While the Arab-American population is disproportionately concentrated in a relatively few states, notably California and New York, AAI and Zogby have focused their polling over the past six years on the four “battleground” states, both because of the residence there of a significant numbers of Arab-American voters and because the electorates of all four are divided roughly evenly between Democrats and Republicans.

All four are also holding elections for both governor and senator this year, and the poll found that the Democratic candidates for each are strongly favoured among Arab Americans. Incumbent Democratic Governor Ed Rendell of Pennsylvania, for example, holds a 67-22 percent lead among Arab-American voters; in Ohio, Democrat Ted Strickland is favoured by a 60-21 percent margin in the gubernatorial race; and Michigan’s incumbent Jennifer Granholm is favoured by a 61-29 percent margin.

The races for Senate are even more lop-sided. In three of the four races, the Democratic candidates, including the Pennsylvania contest in which the Republican incumbent Rick Santorum has been a strong booster of Bush’s war on terrorism and was one of the first national politicians to use the word “Islamofascism”, lead by a two-to-one margin. Even in Michigan, where Republicans are running an Arab American, Michael Bouchard, Arab American voters prefer the Democratic incumbent, Debbie Stabenow, by a 54-31 percent margin.

According to the poll, Arab Americans consider corruption to be the single most important issue in deciding how they vote, followed closely by the war in Iraq, civil liberties, Palestine, and Lebanon. By a margin of more than two to one, respondents said they believed Democrats would do a better job than Republicans on each issue.

The CAIR survey, which interviewed 1,000 randomly chosen registered Muslim voters, was the first of its kind and more general in scope, even if necessarily incomplete due to the absence of Muslim voters with traditionally non-Islamic names – including, for example, Keith Ellison, a Minnesota Democratic legislator, who is given a good chance of becoming the first Muslim elected to the U.S. Congress in the Nov. 7 elections. About 60 percent of respondents were men, and 80 percent of respondents were concentrated in 12 states, led by California, Florida, Michigan, New Jersey and Texas.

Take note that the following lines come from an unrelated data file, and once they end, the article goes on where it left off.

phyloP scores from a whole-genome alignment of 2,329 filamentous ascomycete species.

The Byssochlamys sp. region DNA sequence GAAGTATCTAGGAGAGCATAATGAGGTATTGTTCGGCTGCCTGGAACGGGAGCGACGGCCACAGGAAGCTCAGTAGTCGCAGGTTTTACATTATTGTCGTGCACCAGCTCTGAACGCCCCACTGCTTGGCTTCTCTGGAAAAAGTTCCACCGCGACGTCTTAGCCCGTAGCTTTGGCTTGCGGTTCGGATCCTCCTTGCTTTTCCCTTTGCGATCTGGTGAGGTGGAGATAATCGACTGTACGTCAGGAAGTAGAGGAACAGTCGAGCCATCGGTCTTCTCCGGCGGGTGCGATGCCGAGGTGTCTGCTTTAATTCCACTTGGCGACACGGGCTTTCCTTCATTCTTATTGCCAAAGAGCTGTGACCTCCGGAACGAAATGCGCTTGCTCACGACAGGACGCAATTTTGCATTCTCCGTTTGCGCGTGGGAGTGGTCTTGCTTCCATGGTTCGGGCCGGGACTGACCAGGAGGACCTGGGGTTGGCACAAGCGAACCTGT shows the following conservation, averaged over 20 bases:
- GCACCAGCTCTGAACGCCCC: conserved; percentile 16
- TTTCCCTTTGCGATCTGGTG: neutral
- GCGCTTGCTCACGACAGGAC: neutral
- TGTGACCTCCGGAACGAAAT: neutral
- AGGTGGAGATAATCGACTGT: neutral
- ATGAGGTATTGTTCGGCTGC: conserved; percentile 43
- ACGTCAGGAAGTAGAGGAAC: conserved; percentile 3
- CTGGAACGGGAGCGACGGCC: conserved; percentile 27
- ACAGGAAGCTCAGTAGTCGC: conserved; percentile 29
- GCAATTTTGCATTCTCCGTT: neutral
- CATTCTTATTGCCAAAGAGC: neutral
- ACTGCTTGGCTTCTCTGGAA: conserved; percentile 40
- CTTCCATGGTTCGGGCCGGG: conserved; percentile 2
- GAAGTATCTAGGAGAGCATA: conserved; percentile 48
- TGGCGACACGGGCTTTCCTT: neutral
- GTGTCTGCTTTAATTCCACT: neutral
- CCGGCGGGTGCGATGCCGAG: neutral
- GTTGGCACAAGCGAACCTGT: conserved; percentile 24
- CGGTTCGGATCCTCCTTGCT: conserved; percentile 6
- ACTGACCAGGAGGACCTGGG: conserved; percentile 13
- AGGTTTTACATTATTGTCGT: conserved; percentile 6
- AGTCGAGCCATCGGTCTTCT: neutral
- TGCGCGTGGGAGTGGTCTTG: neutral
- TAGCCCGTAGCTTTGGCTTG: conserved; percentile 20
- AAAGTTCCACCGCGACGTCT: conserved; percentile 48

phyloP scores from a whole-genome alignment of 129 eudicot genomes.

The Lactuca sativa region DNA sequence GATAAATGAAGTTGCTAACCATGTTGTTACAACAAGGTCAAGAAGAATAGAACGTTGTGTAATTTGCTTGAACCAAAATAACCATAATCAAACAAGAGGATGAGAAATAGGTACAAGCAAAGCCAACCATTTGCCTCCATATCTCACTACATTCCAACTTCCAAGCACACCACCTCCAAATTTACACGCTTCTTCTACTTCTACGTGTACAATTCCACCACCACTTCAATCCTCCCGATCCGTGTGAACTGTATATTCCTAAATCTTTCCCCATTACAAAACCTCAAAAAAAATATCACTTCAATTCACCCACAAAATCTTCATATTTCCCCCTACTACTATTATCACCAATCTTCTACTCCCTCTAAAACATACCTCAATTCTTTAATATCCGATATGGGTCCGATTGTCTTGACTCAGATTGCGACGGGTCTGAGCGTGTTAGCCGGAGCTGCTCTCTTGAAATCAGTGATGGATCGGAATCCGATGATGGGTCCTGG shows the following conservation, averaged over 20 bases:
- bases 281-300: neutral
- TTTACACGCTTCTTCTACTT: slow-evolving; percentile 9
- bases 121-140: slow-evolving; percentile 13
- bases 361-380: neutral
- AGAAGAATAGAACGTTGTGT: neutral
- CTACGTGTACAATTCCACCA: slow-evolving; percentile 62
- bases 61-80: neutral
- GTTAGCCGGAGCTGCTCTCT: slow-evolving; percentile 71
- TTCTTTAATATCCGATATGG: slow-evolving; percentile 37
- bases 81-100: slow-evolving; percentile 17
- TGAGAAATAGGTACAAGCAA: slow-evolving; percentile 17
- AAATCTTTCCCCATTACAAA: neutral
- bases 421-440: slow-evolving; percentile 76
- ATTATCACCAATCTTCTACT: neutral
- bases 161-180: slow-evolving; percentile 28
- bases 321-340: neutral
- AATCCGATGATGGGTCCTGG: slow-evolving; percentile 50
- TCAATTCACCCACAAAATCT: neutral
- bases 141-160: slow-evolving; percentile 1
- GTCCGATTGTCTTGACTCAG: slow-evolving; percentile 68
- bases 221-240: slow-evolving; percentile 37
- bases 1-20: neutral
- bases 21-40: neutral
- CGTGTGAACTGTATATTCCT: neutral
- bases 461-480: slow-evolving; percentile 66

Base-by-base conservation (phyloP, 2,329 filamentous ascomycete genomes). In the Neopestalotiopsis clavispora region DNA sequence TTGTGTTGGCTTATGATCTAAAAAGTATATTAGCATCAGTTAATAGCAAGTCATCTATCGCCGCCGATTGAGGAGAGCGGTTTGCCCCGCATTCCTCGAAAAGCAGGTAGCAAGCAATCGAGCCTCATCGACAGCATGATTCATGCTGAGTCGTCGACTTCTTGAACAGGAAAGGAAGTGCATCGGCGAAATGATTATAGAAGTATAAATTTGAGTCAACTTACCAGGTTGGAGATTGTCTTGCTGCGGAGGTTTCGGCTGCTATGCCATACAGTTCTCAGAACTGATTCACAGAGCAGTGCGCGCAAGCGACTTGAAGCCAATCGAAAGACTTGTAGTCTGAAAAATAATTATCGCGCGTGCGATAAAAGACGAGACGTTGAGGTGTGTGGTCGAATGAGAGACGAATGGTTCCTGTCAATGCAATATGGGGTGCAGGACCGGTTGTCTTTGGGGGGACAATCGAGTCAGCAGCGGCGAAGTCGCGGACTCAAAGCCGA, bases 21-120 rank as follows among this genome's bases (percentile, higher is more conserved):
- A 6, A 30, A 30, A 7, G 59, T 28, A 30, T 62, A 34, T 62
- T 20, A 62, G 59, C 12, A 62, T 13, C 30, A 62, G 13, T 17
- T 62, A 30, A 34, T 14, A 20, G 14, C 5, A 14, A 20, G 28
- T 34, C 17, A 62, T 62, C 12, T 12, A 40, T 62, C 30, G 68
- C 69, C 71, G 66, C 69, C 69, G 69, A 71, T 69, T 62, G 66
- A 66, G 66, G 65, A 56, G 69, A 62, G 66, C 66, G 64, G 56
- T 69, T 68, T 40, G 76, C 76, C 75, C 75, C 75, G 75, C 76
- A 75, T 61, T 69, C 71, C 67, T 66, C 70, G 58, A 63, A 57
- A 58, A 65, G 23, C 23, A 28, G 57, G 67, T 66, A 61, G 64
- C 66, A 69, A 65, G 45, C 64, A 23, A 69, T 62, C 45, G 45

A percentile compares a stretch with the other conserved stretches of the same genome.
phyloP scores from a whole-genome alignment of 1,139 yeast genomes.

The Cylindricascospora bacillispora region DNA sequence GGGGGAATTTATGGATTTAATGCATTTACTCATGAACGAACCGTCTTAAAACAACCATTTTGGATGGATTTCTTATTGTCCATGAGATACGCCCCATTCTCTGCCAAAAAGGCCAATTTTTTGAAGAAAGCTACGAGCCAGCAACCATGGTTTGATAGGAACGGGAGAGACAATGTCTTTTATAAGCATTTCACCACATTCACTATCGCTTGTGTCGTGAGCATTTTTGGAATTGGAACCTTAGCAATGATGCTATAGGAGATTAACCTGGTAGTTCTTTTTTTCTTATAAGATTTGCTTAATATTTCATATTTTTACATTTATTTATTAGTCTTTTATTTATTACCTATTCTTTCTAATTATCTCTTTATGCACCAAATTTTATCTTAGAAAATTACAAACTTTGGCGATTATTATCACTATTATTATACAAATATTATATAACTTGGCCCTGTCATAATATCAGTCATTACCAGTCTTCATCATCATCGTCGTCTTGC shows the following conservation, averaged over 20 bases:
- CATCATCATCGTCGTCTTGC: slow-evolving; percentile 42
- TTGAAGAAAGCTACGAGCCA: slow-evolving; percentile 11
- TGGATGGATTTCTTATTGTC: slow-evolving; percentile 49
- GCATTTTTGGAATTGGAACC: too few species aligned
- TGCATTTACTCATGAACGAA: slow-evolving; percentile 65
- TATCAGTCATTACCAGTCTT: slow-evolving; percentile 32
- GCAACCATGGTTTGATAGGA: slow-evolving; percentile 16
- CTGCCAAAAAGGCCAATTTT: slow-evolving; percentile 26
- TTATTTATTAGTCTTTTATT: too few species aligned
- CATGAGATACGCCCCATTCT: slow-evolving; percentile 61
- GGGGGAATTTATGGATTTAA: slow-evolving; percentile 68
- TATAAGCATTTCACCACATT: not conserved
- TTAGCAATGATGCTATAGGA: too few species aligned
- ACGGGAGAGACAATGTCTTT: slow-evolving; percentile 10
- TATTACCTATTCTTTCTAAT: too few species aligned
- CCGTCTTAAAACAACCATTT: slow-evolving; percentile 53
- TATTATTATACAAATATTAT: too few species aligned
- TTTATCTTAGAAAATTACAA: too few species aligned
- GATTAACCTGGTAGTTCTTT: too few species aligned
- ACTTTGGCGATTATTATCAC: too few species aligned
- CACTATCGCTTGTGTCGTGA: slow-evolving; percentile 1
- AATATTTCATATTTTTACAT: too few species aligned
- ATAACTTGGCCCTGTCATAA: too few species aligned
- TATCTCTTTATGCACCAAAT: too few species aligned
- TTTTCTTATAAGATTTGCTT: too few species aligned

Compared to the general U.S. population, it found that Muslim voters were much younger, significantly more educated – 62 percent had at least a bachelor degree, or twice the national average – and more Democratic in party identification.

It also found a wide range of religious observance: 31 percent said they attended mosque on a weekly basis; 16 percent, once a month; and 27 percent, rarely or never. Most respondents said they considered themselves “just Muslims”, avoiding sectarian distinctions. Thirty-six percent said they are Sunni; 12 percent said they were Shia; two percent Sufi; and less than half of one percent “Salafi”.

Like Arab Americans, Muslim-American voters considered domestic issues, rather than foreign policy, to be most important. Nearly half rated either civil liberties or education at the top of their list, while 20 percent named “conflicts in Palestine and Lebanon” as their most important concern, and 18 percent cited the “wars in Afghanistan and Iraq”.

The poll found that Muslim-American voters appeared well-integrated into U.S. society. Nearly 90 percent said they vote regularly; two-thirds said they fly the U.S. flag on occasion; and 42 percent – or about 50 percent more than the general population – said they volunteered in institutions serving the public.

On general issues, 84 percent said Muslims should strongly emphasise shared values with Christians and Jews, and 77 percent said they believe that Muslims worship the same God as Christians and Jews.